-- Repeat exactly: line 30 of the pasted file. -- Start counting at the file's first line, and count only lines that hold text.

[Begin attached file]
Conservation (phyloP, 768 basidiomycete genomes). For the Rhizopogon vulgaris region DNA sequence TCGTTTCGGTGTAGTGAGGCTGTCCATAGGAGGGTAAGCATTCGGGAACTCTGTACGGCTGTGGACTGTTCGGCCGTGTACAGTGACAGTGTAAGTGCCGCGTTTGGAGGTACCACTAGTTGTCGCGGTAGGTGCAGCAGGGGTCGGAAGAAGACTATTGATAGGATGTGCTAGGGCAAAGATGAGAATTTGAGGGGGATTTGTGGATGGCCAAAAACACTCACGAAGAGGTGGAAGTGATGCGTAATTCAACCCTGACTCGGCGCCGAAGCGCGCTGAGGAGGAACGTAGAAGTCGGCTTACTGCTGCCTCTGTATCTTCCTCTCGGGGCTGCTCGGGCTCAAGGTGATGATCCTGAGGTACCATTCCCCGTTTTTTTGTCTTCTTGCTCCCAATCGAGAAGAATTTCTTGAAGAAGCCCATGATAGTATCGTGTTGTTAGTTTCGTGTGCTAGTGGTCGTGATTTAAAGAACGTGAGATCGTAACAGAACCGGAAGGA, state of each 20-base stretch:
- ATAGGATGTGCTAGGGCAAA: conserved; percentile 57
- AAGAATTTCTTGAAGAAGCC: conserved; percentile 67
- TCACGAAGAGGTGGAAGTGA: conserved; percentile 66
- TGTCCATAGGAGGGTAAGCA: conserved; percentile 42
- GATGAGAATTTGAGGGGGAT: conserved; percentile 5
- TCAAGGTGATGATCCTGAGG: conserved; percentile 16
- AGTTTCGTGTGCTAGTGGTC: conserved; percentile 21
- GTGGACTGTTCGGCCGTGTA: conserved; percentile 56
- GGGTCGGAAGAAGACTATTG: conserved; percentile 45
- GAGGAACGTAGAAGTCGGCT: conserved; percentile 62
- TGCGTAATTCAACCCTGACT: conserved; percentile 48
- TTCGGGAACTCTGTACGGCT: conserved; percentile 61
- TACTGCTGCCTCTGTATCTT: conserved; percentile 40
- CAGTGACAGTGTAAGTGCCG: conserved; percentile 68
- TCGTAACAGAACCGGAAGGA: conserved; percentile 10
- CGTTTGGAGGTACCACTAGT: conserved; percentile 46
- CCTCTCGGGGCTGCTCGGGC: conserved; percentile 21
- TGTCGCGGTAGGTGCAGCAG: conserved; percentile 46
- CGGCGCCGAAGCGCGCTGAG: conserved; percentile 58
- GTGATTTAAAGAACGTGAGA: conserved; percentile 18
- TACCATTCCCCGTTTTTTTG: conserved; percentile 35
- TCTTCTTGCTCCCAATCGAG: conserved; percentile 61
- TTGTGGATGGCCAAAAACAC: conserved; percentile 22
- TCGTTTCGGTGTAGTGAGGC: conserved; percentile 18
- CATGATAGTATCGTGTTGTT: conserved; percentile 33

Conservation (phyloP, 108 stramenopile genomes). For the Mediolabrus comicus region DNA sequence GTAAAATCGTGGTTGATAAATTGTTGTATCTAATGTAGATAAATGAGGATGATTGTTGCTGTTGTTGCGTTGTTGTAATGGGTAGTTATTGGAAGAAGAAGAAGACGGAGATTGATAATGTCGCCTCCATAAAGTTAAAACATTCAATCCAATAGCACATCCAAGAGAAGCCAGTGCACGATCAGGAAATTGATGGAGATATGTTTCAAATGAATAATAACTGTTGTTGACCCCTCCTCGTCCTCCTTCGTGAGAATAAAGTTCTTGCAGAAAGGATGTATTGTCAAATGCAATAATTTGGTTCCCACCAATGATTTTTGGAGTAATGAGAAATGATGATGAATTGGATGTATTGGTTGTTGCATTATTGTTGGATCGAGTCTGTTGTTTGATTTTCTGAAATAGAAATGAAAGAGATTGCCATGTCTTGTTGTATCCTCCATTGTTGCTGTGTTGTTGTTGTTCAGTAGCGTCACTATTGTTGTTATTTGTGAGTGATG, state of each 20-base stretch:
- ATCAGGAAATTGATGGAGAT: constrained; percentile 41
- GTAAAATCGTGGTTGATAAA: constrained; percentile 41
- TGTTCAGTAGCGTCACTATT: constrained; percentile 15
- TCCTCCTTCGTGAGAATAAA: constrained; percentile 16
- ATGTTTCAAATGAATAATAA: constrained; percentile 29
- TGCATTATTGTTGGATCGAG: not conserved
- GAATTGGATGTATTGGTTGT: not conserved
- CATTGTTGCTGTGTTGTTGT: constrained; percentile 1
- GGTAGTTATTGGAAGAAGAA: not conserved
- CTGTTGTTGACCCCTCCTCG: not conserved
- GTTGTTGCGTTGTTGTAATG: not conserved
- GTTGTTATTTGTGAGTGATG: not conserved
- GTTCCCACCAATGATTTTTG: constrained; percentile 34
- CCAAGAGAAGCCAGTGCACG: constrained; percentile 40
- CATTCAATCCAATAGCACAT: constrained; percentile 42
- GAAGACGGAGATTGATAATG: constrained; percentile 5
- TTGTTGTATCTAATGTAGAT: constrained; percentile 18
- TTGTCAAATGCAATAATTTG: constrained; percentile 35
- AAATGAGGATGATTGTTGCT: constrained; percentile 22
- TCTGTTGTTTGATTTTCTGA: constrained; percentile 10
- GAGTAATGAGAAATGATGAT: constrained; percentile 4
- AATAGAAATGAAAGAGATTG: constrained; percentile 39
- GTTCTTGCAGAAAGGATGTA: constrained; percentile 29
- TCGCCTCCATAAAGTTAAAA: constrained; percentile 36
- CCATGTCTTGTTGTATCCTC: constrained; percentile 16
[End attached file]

- TGTTCAGTAGCGTCACTATT: constrained; percentile 15